Suddenly, the blue four-door noticed the pedestrian.  It honked, swerved to the left, and screeched its brakes all at the same time.  The vehicles in the middle lane also stomped on their brakes and narrowly missed the other cars when they darted across the double-yellow line and back again.  The blue four-door somehow missed colliding with any other cars.  A man threw the passenger door open and screamed to Carlos who was lowering himself from atop the concrete wall.  He ignored the curses and angry shouts when he realized that the car wasn’t going to stop and apologize.  Sure enough, the car door slammed and the blue four-door sped away.

Carlos turned off the shower and dried himself.  His anger had almost entirely dissipated, but he still couldn’t understand why the event had happened. 

Cars are supposed to yield to pedestrians.  Yeah I was a little hard to see, but that’s the social contract people sign when they get behind the wheel.  Why couldn’t they stop gabbing at each other and focus on, I dunno, the road?  There was a time when joggers weren’t required to wear headlamps and reflective gear.  What happened to letting people not die?  There are too many distractions and too many displays in cars these days.  I’m sorry, but once you start putting DVD players in vehicles, you’re just asking for trouble.

Putting on a t-shirt and his most beaten up pair of jeans, Carlos decided to relax on the couch.  He knew he wouldn’t have the television to himself for long, so he pulled out The Three Stooges.  His wife never understood the comedic brilliance that they were performing.  Carlos got it though, and he was in the mood for some laughter.

Sure enough, as the credits started to roll, the sound of Connie’s car was heard as she pulled into the garage.  The car door slammed.  The door to the garage slammed.  Finally, Connie walked through the living room and threw her bags on the counter with a mighty thud.


“Honey?  Connie?  Are you okay?”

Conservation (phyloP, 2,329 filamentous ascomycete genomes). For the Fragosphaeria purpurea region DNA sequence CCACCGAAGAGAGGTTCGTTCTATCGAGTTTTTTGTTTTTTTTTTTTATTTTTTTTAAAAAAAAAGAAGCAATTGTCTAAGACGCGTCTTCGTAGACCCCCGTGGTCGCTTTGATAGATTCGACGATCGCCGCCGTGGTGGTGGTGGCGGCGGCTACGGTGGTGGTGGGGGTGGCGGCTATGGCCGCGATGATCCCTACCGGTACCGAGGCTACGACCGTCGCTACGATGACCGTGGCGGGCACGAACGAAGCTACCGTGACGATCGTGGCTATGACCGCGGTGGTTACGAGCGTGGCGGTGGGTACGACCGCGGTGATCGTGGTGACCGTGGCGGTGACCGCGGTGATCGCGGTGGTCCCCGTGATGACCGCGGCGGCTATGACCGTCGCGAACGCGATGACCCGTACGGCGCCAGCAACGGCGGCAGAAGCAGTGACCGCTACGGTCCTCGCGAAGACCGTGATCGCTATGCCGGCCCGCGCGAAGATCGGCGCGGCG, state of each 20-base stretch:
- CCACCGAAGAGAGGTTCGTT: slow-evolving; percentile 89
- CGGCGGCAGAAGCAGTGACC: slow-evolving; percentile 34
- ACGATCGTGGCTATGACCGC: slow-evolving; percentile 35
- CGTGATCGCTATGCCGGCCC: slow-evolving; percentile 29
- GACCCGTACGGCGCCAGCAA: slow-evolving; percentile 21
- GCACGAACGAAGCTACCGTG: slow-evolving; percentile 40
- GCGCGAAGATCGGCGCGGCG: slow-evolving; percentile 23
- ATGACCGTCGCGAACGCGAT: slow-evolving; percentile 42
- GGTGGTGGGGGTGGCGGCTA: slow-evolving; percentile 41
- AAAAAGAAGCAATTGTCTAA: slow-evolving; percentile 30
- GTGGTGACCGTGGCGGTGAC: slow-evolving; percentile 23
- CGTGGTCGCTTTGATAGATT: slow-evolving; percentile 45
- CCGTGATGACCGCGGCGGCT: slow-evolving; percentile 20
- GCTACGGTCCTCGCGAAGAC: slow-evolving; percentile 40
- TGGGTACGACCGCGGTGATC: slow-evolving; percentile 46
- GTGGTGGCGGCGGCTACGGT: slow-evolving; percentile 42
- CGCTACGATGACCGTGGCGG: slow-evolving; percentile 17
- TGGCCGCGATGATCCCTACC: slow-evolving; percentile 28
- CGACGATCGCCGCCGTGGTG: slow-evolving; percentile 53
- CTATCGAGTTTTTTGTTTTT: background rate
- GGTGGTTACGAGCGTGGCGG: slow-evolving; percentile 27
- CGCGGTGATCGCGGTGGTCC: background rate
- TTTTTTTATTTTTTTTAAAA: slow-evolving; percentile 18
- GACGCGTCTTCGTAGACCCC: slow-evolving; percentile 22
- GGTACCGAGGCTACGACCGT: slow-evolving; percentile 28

“You would not guess what happened to me.  Morons, Carlos.  We’re living in a world of morons!”

“Tell me about it.  I mean, just an hour ago…”

“I’m sorry dear”, she interrupted.  “Do you mind if I go first?  I want to… I mean… I’m so angry!”

Carlos nodded without saying a word.  He had pacified himself and his wife was clearly still incensed at her day.  He turned off the television, waved her over, and let his wife collapse onto him.  Connie sighed, slumped onto the soft cushions, and let her head rest lazily on Carlos’ shoulder. 

“It’s good to be home”, Connie said with an exhausted tone.  The relieved attitude didn’t last long.

“I still don’t see how anyone could be so stupid!”  Connie leapt to her feet and started pacing in front of the television.  Nothing that flickered across the screen could dare be as animated as the enraged woman was and Carlos gave her his utmost attention.

“You remember how Stan and I had to make this presentation downtown tonight, right?  That’s where I was for the last few hours?”

Carlos only nodded, knowing the questions that would be thrown out were only rhetorical.

“Well the whole thing went great.  I expect them to offer us a contract in the next few days.  Stan and I are happy little coworkers.  We head for his car since I left mine parked at the office.  We’ve talked about his hybrid before.  I wanted to know how it handled.  I mean, how much have I spent on gas in the last six months?

“Anyway, Stan offers to let me drive his car.  He takes the passenger side, I slide behind the wheel, and we make our way back to the office.  Traffic was awful.  There was some accident by the first intersection.  It blocked things up for I don’t know how long.  Then… then came the real kicker.

“I think everything’s going to be fine.  I figure we’re through the worst of it.  But no.  I’m driving along the city road and the most incredibly asinine person gets in my way.”

Carlos started to feel a tingling down the back of his neck.  He didn’t understand what it meant at that precise moment, but he soon would.

“Someone, some complete buffoon who’s too stupid to run on a track like a smart person, decides that the street is the perfect place to get his jollies.”